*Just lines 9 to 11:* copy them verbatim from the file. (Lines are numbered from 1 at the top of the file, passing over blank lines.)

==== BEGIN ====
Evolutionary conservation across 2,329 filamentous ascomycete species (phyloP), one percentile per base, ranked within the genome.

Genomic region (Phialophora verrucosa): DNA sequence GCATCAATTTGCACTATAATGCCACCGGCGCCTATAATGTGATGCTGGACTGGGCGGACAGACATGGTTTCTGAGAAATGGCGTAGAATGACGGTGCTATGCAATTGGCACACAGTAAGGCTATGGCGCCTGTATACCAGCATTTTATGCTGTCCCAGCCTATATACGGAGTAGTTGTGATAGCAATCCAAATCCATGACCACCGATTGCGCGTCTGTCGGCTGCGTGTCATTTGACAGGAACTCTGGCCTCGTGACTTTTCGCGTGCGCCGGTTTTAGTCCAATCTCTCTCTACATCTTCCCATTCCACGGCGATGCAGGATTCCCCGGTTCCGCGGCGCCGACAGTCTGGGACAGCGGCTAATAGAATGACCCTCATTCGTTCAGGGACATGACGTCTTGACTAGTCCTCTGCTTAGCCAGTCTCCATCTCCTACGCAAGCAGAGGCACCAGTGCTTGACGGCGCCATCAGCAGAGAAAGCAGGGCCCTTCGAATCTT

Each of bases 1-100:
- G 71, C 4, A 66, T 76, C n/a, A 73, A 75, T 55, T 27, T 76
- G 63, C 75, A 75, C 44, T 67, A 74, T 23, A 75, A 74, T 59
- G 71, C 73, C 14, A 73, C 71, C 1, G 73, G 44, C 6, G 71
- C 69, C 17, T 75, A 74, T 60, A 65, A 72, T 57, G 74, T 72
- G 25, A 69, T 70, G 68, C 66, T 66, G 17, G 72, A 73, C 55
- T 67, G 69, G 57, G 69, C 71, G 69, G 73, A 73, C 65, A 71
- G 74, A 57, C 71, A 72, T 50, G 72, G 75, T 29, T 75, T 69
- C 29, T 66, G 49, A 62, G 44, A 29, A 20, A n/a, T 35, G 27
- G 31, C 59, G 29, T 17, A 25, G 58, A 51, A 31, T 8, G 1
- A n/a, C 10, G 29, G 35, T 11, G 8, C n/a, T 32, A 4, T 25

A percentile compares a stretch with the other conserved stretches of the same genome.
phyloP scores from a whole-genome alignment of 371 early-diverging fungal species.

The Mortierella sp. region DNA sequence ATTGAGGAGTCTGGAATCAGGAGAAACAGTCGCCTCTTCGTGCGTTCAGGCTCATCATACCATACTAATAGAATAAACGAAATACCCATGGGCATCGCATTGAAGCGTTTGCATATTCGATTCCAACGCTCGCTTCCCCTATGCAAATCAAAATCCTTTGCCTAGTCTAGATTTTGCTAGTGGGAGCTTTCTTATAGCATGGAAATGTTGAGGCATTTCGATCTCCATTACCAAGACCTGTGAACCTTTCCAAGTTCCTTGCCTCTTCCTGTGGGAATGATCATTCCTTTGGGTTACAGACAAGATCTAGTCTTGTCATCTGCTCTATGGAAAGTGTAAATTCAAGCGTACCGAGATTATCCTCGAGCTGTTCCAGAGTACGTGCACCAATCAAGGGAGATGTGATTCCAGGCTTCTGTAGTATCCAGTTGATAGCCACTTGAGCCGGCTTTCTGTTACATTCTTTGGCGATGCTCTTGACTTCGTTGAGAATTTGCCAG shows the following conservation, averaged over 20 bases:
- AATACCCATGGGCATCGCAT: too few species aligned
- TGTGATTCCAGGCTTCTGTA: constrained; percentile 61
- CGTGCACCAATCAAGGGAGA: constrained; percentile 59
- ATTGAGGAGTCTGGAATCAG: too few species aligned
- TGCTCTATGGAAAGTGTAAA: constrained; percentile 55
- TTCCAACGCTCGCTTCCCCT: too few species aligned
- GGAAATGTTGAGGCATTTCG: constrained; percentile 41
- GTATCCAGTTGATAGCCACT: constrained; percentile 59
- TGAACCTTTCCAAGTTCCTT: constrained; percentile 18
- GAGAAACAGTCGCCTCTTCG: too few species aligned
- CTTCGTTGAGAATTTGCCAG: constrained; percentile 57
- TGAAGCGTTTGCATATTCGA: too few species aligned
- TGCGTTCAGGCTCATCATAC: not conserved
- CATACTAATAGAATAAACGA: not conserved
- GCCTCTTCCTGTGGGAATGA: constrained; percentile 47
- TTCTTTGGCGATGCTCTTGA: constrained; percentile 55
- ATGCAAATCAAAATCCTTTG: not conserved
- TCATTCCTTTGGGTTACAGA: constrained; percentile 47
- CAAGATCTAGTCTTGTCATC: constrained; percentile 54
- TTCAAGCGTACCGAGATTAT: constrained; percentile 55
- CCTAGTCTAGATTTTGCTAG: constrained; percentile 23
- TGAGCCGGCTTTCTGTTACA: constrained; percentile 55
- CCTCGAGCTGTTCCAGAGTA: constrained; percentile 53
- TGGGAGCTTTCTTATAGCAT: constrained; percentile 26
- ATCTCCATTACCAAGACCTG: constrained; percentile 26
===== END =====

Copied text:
- T 67, G 69, G 57, G 69, C 71, G 69, G 73, A 73, C 65, A 71
- G 74, A 57, C 71, A 72, T 50, G 72, G 75, T 29, T 75, T 69
- C 29, T 66, G 49, A 62, G 44, A 29, A 20, A n/a, T 35, G 27